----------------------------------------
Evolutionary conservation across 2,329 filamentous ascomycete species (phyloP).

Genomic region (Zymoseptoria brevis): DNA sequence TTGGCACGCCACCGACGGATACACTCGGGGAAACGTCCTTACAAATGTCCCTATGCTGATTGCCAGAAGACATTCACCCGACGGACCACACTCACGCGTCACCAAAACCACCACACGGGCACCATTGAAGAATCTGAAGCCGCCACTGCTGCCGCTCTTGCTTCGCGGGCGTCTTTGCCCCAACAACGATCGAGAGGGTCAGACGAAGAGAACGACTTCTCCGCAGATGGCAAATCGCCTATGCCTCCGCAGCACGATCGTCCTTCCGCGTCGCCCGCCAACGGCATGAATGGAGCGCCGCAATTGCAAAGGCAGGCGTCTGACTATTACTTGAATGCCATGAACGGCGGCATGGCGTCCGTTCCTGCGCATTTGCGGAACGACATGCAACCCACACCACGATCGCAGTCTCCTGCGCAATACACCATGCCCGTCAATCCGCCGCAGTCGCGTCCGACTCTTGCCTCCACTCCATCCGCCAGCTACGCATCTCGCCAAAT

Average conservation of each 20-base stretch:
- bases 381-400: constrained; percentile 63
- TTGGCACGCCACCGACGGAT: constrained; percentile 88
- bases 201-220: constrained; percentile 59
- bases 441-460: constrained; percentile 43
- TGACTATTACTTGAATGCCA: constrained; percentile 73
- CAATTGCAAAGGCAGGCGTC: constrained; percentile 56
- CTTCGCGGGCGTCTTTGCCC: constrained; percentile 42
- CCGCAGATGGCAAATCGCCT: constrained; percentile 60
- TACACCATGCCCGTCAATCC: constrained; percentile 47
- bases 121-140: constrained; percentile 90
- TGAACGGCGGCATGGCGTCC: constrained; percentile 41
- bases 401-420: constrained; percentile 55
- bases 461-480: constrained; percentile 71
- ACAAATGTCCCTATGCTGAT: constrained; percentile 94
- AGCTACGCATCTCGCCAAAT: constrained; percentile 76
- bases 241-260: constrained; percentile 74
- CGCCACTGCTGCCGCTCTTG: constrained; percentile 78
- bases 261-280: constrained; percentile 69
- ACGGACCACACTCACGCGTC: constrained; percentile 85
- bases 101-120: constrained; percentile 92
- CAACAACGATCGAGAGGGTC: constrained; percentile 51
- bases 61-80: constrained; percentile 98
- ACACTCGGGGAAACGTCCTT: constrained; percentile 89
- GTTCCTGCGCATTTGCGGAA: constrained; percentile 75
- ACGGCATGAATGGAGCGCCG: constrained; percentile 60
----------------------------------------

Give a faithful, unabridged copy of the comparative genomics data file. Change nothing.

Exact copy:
Evolutionary conservation across 2,329 filamentous ascomycete species (phyloP).

Genomic region (Zymoseptoria brevis): DNA sequence TTGGCACGCCACCGACGGATACACTCGGGGAAACGTCCTTACAAATGTCCCTATGCTGATTGCCAGAAGACATTCACCCGACGGACCACACTCACGCGTCACCAAAACCACCACACGGGCACCATTGAAGAATCTGAAGCCGCCACTGCTGCCGCTCTTGCTTCGCGGGCGTCTTTGCCCCAACAACGATCGAGAGGGTCAGACGAAGAGAACGACTTCTCCGCAGATGGCAAATCGCCTATGCCTCCGCAGCACGATCGTCCTTCCGCGTCGCCCGCCAACGGCATGAATGGAGCGCCGCAATTGCAAAGGCAGGCGTCTGACTATTACTTGAATGCCATGAACGGCGGCATGGCGTCCGTTCCTGCGCATTTGCGGAACGACATGCAACCCACACCACGATCGCAGTCTCCTGCGCAATACACCATGCCCGTCAATCCGCCGCAGTCGCGTCCGACTCTTGCCTCCACTCCATCCGCCAGCTACGCATCTCGCCAAAT

Average conservation of each 20-base stretch:
- bases 381-400: constrained; percentile 63
- TTGGCACGCCACCGACGGAT: constrained; percentile 88
- bases 201-220: constrained; percentile 59
- bases 441-460: constrained; percentile 43
- TGACTATTACTTGAATGCCA: constrained; percentile 73
- CAATTGCAAAGGCAGGCGTC: constrained; percentile 56
- CTTCGCGGGCGTCTTTGCCC: constrained; percentile 42
- CCGCAGATGGCAAATCGCCT: constrained; percentile 60
- TACACCATGCCCGTCAATCC: constrained; percentile 47
- bases 121-140: constrained; percentile 90
- TGAACGGCGGCATGGCGTCC: constrained; percentile 41
- bases 401-420: constrained; percentile 55
- bases 461-480: constrained; percentile 71
- ACAAATGTCCCTATGCTGAT: constrained; percentile 94
- AGCTACGCATCTCGCCAAAT: constrained; percentile 76
- bases 241-260: constrained; percentile 74
- CGCCACTGCTGCCGCTCTTG: constrained; percentile 78
- bases 261-280: constrained; percentile 69
- ACGGACCACACTCACGCGTC: constrained; percentile 85
- bases 101-120: constrained; percentile 92
- CAACAACGATCGAGAGGGTC: constrained; percentile 51
- bases 61-80: constrained; percentile 98
- ACACTCGGGGAAACGTCCTT: constrained; percentile 89
- GTTCCTGCGCATTTGCGGAA: constrained; percentile 75
- ACGGCATGAATGGAGCGCCG: constrained; percentile 60